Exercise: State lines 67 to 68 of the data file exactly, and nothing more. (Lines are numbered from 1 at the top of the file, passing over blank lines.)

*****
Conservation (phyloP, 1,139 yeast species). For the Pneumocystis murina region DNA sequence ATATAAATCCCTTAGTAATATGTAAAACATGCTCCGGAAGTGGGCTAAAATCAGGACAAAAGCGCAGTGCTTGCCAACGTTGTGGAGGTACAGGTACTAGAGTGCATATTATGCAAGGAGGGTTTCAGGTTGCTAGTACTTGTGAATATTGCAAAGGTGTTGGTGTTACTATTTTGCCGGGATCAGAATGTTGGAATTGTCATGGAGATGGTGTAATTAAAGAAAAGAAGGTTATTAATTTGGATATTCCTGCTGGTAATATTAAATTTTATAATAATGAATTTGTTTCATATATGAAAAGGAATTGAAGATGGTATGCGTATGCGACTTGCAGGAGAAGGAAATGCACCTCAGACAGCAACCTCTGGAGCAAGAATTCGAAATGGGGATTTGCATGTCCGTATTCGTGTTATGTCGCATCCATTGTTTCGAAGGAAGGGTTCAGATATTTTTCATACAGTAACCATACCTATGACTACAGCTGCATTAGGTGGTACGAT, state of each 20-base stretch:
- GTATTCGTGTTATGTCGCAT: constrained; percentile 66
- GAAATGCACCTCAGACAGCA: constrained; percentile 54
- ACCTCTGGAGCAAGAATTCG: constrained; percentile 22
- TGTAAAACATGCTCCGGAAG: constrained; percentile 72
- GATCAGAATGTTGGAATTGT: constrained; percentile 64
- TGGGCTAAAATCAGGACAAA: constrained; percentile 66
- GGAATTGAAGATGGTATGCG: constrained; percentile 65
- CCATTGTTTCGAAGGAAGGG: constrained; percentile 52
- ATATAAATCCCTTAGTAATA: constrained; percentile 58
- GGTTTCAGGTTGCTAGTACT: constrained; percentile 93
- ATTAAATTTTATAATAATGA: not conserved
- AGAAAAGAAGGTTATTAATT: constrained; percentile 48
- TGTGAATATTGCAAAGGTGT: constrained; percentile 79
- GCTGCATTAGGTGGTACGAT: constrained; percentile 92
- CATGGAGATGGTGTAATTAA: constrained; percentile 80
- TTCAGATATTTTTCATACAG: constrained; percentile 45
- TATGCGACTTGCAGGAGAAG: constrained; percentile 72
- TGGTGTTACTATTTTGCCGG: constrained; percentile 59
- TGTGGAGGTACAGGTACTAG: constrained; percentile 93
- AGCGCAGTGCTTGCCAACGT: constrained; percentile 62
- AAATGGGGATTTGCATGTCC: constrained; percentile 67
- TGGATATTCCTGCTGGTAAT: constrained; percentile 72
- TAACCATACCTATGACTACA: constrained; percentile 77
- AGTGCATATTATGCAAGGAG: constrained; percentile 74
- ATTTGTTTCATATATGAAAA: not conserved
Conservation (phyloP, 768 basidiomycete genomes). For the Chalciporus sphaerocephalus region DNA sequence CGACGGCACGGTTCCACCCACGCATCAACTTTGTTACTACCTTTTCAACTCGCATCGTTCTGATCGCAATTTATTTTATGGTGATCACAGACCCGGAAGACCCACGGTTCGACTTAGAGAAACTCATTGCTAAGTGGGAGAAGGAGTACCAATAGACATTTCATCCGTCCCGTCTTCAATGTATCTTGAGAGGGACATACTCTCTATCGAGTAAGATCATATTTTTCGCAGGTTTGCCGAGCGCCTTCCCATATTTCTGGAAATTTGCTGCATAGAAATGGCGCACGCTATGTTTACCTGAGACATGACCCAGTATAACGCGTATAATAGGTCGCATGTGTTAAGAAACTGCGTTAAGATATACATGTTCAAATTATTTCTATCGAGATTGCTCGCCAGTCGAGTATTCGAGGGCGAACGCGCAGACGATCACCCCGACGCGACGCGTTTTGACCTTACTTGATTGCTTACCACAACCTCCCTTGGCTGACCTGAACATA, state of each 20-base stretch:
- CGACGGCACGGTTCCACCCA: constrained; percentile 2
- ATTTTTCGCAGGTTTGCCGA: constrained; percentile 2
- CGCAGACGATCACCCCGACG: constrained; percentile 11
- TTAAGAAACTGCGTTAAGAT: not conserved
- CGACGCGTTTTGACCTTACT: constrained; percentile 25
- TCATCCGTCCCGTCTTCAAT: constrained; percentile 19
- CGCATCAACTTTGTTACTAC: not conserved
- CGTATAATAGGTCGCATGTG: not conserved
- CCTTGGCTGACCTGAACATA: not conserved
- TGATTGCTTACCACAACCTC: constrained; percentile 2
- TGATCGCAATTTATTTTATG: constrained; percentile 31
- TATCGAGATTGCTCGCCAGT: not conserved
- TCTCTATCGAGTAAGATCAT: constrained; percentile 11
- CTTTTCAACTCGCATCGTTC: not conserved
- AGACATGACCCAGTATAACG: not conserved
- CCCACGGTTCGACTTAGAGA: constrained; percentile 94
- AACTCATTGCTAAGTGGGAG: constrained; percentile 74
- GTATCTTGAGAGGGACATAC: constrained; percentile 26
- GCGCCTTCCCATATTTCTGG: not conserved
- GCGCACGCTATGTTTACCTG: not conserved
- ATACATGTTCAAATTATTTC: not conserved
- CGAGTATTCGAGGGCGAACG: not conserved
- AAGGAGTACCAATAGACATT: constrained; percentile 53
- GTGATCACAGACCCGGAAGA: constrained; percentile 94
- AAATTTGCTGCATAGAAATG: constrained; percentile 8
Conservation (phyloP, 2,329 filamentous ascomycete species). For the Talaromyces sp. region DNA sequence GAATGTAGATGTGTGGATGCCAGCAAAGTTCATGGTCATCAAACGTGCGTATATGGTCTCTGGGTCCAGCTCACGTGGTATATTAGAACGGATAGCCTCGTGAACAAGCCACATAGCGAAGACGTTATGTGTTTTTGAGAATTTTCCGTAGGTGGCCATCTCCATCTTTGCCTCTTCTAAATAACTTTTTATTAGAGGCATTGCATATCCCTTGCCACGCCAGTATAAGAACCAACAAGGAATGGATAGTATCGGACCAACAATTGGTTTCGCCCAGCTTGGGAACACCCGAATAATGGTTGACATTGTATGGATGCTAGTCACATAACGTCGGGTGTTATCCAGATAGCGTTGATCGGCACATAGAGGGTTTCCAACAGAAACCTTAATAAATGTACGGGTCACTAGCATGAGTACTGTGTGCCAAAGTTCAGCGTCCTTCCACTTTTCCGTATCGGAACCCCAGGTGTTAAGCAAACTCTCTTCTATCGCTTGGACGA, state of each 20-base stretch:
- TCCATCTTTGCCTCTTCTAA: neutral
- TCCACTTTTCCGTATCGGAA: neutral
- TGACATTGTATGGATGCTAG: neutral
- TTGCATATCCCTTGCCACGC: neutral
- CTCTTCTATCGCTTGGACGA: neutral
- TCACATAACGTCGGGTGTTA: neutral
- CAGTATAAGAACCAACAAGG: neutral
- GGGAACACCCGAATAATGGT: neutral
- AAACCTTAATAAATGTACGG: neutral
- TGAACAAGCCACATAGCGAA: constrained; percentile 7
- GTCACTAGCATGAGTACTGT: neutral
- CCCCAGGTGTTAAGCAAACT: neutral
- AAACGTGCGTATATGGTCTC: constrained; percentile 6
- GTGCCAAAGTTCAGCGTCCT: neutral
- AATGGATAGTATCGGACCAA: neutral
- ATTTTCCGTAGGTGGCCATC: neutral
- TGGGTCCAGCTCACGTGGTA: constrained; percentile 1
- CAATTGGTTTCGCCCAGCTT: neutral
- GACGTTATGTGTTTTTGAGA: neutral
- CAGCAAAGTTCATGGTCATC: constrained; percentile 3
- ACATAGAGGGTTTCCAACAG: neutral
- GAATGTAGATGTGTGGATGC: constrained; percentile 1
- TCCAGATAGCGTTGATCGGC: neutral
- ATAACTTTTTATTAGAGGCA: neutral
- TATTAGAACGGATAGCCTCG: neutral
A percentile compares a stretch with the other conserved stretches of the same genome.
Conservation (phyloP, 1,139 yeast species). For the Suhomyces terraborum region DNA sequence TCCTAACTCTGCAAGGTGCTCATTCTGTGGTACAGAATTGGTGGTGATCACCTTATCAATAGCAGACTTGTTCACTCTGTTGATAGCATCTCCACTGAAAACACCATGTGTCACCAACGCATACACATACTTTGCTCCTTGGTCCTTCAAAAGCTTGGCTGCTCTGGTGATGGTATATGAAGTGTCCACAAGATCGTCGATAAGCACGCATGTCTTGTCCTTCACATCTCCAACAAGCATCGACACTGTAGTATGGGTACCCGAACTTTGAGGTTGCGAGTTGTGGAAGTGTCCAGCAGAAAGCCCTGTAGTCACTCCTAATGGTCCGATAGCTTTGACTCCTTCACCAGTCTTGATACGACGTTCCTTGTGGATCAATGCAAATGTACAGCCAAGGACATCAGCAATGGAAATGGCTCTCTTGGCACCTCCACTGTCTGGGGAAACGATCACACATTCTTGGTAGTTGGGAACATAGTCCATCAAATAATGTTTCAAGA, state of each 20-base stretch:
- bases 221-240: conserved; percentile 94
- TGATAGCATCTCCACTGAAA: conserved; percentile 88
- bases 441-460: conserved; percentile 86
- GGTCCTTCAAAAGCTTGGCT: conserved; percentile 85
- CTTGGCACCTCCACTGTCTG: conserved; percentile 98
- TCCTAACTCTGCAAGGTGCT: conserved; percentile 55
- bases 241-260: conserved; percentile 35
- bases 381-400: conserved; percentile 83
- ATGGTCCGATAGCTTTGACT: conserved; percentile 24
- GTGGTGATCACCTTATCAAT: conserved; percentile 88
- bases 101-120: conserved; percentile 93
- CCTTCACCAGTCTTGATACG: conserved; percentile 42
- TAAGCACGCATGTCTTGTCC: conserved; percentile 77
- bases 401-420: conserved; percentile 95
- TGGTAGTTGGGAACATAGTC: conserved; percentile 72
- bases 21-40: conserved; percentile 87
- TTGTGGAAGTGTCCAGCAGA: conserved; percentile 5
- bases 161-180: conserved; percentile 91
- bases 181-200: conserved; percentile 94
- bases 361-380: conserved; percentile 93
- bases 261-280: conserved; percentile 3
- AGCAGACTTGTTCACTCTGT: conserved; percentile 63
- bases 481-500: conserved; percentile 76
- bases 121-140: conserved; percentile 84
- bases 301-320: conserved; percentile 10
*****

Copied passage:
- GTGCCAAAGTTCAGCGTCCT: neutral
- AATGGATAGTATCGGACCAA: neutral